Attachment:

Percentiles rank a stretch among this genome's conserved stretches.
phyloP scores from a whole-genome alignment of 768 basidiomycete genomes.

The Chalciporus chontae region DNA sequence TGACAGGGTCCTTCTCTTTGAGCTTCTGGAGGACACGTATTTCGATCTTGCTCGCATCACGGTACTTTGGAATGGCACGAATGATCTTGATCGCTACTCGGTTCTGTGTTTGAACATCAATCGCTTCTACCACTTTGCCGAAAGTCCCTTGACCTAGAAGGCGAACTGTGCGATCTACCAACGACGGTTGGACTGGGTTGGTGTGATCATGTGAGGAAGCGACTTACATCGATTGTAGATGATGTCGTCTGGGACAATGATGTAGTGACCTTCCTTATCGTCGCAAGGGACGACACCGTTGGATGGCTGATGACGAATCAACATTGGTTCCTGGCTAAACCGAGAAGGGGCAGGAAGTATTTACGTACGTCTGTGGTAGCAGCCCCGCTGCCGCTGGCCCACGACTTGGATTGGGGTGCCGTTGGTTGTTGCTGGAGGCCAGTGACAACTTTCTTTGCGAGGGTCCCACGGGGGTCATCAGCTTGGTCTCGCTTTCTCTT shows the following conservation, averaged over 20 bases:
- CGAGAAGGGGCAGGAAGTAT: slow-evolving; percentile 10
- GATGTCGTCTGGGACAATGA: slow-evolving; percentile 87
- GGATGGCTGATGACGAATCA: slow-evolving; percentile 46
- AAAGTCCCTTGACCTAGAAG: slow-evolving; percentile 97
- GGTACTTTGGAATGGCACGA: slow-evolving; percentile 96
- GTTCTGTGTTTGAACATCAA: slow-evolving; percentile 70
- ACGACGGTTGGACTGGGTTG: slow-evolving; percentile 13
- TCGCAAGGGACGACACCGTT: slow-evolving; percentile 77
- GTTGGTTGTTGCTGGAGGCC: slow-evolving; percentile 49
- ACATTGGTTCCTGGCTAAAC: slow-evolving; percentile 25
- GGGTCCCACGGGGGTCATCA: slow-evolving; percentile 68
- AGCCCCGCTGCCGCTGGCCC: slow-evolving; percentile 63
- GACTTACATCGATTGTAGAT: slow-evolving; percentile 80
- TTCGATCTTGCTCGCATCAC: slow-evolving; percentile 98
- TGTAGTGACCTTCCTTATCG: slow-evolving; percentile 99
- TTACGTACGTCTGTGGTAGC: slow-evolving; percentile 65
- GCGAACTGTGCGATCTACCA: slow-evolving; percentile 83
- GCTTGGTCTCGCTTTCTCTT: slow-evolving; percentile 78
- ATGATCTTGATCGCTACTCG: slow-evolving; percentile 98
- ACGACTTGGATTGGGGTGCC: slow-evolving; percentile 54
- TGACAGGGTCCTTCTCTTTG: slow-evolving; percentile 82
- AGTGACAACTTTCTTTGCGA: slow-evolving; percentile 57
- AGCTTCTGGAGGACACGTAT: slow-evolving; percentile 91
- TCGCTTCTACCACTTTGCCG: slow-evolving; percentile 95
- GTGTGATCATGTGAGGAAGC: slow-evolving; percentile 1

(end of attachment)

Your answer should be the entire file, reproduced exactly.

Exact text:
Percentiles rank a stretch among this genome's conserved stretches.
phyloP scores from a whole-genome alignment of 768 basidiomycete genomes.

The Chalciporus chontae region DNA sequence TGACAGGGTCCTTCTCTTTGAGCTTCTGGAGGACACGTATTTCGATCTTGCTCGCATCACGGTACTTTGGAATGGCACGAATGATCTTGATCGCTACTCGGTTCTGTGTTTGAACATCAATCGCTTCTACCACTTTGCCGAAAGTCCCTTGACCTAGAAGGCGAACTGTGCGATCTACCAACGACGGTTGGACTGGGTTGGTGTGATCATGTGAGGAAGCGACTTACATCGATTGTAGATGATGTCGTCTGGGACAATGATGTAGTGACCTTCCTTATCGTCGCAAGGGACGACACCGTTGGATGGCTGATGACGAATCAACATTGGTTCCTGGCTAAACCGAGAAGGGGCAGGAAGTATTTACGTACGTCTGTGGTAGCAGCCCCGCTGCCGCTGGCCCACGACTTGGATTGGGGTGCCGTTGGTTGTTGCTGGAGGCCAGTGACAACTTTCTTTGCGAGGGTCCCACGGGGGTCATCAGCTTGGTCTCGCTTTCTCTT shows the following conservation, averaged over 20 bases:
- CGAGAAGGGGCAGGAAGTAT: slow-evolving; percentile 10
- GATGTCGTCTGGGACAATGA: slow-evolving; percentile 87
- GGATGGCTGATGACGAATCA: slow-evolving; percentile 46
- AAAGTCCCTTGACCTAGAAG: slow-evolving; percentile 97
- GGTACTTTGGAATGGCACGA: slow-evolving; percentile 96
- GTTCTGTGTTTGAACATCAA: slow-evolving; percentile 70
- ACGACGGTTGGACTGGGTTG: slow-evolving; percentile 13
- TCGCAAGGGACGACACCGTT: slow-evolving; percentile 77
- GTTGGTTGTTGCTGGAGGCC: slow-evolving; percentile 49
- ACATTGGTTCCTGGCTAAAC: slow-evolving; percentile 25
- GGGTCCCACGGGGGTCATCA: slow-evolving; percentile 68
- AGCCCCGCTGCCGCTGGCCC: slow-evolving; percentile 63
- GACTTACATCGATTGTAGAT: slow-evolving; percentile 80
- TTCGATCTTGCTCGCATCAC: slow-evolving; percentile 98
- TGTAGTGACCTTCCTTATCG: slow-evolving; percentile 99
- TTACGTACGTCTGTGGTAGC: slow-evolving; percentile 65
- GCGAACTGTGCGATCTACCA: slow-evolving; percentile 83
- GCTTGGTCTCGCTTTCTCTT: slow-evolving; percentile 78
- ATGATCTTGATCGCTACTCG: slow-evolving; percentile 98
- ACGACTTGGATTGGGGTGCC: slow-evolving; percentile 54
- TGACAGGGTCCTTCTCTTTG: slow-evolving; percentile 82
- AGTGACAACTTTCTTTGCGA: slow-evolving; percentile 57
- AGCTTCTGGAGGACACGTAT: slow-evolving; percentile 91
- TCGCTTCTACCACTTTGCCG: slow-evolving; percentile 95
- GTGTGATCATGTGAGGAAGC: slow-evolving; percentile 1